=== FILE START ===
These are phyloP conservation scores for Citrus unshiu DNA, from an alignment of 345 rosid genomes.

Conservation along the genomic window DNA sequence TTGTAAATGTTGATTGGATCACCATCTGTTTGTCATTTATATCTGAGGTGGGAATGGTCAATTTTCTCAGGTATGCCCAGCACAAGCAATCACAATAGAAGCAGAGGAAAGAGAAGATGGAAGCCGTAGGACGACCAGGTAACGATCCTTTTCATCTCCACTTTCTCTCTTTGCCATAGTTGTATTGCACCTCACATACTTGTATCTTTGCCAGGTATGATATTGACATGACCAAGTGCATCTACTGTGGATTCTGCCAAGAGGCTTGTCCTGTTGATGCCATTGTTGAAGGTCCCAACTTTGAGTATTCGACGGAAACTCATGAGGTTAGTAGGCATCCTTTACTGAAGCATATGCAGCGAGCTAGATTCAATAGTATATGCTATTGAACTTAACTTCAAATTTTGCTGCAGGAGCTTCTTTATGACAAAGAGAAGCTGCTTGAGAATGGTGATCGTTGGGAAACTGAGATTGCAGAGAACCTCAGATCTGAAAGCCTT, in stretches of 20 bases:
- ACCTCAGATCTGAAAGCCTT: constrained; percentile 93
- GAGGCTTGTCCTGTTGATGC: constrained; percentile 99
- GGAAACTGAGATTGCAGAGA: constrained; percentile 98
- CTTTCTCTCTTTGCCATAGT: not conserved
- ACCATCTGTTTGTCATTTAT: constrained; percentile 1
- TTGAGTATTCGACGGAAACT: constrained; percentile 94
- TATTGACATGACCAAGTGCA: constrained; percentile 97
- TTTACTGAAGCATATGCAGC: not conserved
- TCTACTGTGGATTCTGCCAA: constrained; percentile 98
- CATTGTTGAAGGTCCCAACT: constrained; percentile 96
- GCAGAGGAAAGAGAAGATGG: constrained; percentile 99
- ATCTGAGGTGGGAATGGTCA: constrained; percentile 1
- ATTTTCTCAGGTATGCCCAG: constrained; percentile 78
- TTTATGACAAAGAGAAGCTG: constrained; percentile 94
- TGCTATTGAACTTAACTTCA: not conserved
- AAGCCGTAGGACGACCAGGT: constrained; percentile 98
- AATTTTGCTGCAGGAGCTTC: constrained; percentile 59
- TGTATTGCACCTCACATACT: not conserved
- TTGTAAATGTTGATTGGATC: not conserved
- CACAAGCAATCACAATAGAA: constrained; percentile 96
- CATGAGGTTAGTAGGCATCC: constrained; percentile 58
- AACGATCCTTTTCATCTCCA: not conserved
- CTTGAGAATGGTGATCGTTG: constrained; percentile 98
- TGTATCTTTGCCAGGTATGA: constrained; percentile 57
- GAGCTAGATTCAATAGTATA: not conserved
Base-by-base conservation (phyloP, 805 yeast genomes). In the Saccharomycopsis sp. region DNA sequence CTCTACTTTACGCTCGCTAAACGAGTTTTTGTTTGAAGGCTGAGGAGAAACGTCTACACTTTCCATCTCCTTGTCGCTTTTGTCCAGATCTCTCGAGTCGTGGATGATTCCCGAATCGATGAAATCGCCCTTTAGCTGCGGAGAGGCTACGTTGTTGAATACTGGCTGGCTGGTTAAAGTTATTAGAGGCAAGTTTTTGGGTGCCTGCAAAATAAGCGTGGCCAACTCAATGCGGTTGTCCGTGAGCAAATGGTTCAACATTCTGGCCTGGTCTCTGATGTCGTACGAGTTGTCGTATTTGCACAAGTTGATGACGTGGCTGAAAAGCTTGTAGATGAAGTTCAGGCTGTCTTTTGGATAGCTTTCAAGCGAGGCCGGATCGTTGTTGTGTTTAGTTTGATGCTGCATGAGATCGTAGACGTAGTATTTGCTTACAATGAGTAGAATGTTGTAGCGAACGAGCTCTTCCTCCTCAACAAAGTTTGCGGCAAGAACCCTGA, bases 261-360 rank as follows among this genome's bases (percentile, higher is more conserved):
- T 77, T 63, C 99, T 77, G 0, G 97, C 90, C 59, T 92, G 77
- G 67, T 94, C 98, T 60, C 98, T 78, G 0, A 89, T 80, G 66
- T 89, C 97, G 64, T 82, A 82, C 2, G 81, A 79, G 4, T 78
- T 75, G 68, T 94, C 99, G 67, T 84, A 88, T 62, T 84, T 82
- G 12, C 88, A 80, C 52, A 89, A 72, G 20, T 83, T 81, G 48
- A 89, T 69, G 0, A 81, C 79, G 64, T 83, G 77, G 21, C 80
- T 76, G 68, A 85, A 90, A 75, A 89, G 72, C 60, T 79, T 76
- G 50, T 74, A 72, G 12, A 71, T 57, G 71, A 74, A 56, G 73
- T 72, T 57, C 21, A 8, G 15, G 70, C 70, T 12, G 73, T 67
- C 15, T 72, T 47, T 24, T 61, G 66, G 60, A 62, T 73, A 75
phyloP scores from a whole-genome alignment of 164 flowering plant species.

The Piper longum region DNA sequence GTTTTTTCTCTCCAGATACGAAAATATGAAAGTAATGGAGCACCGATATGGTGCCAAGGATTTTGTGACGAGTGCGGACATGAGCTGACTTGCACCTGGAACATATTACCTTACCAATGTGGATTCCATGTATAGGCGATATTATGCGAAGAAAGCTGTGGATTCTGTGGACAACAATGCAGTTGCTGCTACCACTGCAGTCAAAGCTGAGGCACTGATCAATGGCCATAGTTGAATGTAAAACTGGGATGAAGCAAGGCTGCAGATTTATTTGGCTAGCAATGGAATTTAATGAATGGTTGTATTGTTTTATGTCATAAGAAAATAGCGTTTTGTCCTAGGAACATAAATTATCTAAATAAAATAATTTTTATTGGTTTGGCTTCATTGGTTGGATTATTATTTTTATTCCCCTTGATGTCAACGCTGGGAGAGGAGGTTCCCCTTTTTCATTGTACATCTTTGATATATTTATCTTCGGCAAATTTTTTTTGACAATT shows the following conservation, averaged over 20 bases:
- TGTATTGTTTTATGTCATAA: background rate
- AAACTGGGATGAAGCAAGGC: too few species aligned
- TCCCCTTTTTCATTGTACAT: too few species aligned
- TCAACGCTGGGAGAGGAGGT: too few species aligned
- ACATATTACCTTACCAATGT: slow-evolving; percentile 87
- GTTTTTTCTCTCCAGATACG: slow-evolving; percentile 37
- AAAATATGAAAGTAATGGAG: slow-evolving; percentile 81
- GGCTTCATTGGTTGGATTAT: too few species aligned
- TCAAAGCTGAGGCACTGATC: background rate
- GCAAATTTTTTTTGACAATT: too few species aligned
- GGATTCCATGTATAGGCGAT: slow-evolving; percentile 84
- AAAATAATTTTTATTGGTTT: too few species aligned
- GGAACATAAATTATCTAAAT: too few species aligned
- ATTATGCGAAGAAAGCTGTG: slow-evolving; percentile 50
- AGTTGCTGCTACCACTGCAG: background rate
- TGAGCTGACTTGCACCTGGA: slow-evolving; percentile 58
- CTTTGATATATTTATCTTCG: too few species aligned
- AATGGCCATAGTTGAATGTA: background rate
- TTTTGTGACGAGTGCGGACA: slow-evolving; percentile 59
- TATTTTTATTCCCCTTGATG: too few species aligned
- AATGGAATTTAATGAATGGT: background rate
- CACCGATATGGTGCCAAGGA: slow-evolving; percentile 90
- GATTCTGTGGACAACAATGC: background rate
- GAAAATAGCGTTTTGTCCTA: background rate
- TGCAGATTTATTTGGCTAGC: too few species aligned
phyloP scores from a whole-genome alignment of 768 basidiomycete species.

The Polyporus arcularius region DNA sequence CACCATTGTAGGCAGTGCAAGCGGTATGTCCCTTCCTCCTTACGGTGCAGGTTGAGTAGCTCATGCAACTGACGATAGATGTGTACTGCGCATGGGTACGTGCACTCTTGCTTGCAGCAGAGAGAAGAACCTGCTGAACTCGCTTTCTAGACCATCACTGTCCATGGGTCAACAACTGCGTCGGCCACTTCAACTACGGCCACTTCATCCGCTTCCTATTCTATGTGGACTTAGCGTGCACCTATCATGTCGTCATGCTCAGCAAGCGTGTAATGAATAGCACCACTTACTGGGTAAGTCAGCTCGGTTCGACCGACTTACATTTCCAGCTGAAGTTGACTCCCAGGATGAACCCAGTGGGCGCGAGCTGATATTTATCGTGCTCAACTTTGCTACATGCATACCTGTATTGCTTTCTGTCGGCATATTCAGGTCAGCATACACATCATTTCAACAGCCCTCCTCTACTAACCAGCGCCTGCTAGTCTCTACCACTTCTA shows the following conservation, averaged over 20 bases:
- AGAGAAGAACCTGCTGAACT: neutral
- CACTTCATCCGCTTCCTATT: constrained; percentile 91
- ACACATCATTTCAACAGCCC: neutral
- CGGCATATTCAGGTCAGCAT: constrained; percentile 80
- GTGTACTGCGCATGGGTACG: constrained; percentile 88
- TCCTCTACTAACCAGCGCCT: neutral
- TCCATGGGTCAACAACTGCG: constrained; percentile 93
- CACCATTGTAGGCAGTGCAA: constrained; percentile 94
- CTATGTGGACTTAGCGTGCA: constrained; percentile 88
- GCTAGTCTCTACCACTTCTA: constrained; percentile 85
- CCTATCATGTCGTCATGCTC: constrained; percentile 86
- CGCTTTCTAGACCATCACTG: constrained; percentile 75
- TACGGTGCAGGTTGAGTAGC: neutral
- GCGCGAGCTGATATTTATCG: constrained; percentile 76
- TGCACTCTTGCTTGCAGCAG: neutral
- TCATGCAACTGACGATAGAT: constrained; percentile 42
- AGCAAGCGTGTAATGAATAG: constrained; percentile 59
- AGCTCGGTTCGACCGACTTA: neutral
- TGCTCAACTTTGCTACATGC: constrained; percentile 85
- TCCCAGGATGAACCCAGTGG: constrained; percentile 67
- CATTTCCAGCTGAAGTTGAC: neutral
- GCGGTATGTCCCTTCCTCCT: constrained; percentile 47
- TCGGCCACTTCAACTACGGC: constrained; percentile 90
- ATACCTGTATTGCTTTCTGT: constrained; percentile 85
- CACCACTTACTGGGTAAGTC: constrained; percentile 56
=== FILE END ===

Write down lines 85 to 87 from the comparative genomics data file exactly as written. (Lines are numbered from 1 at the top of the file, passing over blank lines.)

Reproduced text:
- AGCTCGGTTCGACCGACTTA: neutral
- TGCTCAACTTTGCTACATGC: constrained; percentile 85
- TCCCAGGATGAACCCAGTGG: constrained; percentile 67